Each of the end walls 32 and 34 comprises a frame having upper rails 42 and 44 and outer and inner vertical end rails 46 and 48. Again, these elements may be fabricated of tubular steel and welded together. The vertical rails 46 are welded to the side and end rail members 36 and 38 such that the bottom wall 30 is elevated or raised above a support surface. Feet 50 extend from the outer vertical end rails 46 to contact a support surface for supporting the shipping rack 10. As will be noted in dotted lines, one shipping rack 10 may be loaded on another rack with the feet 50 being received in the hollow upper ends of the tubular vertical rails 46.
The end walls 32 and 34 are separated and supported at their upper ends by upper support members 52. Once again, these elements may be fabricated of tubular steel and welded together. The side rail members 36 and end rail members 38 include a pair of spaced apart loops 54 and 56 to facilitate manipulation of the racks 10 by means of a forklift truck.
The sun roof module 12 is supported in a generally horizontal position by a pair of laterally spaced and longitudinally extending inserts, generally indicated at 58. The inserts 58 allow the sun roof modules 12 to be stacked one upon another within the shipping rack 10. The outer and inner vertical end rails 46 and 48 include a vertically extending and generally "U" shaped outer and inner channel members 60 and 62, respectively. The outer and inner channel members 60 and 62 have their closed end secured to the vertical end rails 46 and 48, respectively, by means such as welding. The outer and inner channel members 60 and 62 provide a track for the ends of the inserts 58 to prevent lateral and longitudinal movement of the inserts 58.
Referring to FIG. 7, the insert 58 includes a body member 64 extending longitudinally with first and second end members 66 and 68 at the ends thereof. The body member 64 also includes an upper surface 65 upon which the frame 14 of the sun module 12 rests. As noted in FIG. 8, the insert 58 has a generally rectangular profile which is adapted for vertical movement within the outer and inner channel members 60 and 62. The outer periphery of the first and second end members 66 and 68 is generally arcuate to facilitate loading and unloading of the insert 58 within the outer and inner channel members 60 and 62.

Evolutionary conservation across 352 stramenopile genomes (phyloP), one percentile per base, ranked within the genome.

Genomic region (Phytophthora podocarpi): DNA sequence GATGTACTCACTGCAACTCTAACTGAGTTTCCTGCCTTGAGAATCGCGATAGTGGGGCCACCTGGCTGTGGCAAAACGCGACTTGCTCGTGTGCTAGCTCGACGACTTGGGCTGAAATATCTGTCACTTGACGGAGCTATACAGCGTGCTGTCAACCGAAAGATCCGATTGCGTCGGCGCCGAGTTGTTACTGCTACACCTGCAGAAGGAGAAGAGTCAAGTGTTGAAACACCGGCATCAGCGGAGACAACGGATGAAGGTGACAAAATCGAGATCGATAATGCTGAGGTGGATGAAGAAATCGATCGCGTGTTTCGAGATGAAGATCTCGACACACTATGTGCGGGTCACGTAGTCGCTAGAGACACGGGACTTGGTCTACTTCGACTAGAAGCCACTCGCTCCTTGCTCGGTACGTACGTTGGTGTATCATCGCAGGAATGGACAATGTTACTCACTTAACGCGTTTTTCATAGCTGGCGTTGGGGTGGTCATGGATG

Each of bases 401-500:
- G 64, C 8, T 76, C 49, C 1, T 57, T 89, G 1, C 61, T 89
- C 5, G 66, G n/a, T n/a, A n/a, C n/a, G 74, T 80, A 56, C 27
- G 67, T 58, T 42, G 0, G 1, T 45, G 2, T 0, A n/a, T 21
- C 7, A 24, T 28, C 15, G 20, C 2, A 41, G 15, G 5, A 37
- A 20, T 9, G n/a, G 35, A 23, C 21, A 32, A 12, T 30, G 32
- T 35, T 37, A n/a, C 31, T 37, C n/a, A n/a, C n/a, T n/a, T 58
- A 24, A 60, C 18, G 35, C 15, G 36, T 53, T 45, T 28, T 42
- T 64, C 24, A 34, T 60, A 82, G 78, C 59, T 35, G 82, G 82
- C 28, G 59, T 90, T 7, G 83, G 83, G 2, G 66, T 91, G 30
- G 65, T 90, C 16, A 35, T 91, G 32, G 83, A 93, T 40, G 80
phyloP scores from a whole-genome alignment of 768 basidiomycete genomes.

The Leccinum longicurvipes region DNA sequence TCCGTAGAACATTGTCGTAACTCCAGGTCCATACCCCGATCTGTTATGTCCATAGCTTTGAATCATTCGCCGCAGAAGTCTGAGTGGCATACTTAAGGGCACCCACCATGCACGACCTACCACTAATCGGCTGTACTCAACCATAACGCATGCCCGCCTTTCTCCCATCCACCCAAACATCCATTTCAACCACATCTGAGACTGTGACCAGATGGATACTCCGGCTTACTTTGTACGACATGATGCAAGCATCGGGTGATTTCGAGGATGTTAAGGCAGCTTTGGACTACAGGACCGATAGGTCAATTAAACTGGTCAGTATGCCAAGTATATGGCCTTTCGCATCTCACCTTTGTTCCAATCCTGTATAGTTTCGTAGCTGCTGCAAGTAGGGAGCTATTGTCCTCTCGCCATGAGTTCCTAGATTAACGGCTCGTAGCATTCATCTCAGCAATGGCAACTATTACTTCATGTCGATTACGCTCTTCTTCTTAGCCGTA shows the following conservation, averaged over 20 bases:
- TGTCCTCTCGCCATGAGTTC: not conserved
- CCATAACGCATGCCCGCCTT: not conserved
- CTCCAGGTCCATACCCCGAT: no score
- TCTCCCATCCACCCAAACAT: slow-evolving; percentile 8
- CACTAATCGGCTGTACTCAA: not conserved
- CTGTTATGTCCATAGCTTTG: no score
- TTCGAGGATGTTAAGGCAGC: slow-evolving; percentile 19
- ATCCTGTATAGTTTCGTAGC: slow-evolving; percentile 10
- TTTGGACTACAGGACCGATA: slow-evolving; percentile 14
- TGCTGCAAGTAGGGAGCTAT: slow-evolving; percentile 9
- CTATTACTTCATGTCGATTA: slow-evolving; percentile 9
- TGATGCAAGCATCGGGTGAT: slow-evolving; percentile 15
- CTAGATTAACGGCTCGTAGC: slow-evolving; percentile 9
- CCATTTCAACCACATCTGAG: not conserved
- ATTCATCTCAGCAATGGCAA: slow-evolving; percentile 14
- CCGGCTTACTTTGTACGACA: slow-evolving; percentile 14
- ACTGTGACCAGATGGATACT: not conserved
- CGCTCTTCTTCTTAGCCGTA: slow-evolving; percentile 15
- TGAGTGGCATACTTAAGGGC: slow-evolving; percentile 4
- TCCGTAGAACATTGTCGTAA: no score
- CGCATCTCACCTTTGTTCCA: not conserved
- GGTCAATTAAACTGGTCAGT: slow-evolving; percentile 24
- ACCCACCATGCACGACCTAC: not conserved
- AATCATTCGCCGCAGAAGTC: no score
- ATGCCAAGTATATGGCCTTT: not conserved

The first end member 66 includes a pair of longitudinally spaced pockets or recesses 70 and 72 extending downwardly from an upper surface 73 thereof. The upper surface 73 is elevated or raised above the upper surface 65 of the body member 64. The second pocket 72 has a depth greater than the first pocket 70. The first end member 66 also includes a step 74 extending downwardly from a lower surface 75 which is also the lower surface of the body member 64. The step 74 is disposed generally opposite the first pocket 70. The first end member 66 further includes a pocket or recess 76 extending upwardly from the lower surface 75. As illustrated in FIG. 9, the step 74 is disposed in the first pocket 70 when the inserts 58 are stacked. The rods 26 of the sun roof module 12 are contained in the second pocket 72. A rearward portion 77 of the frame 14 of the sun roof module 12 is contained in the recess 76.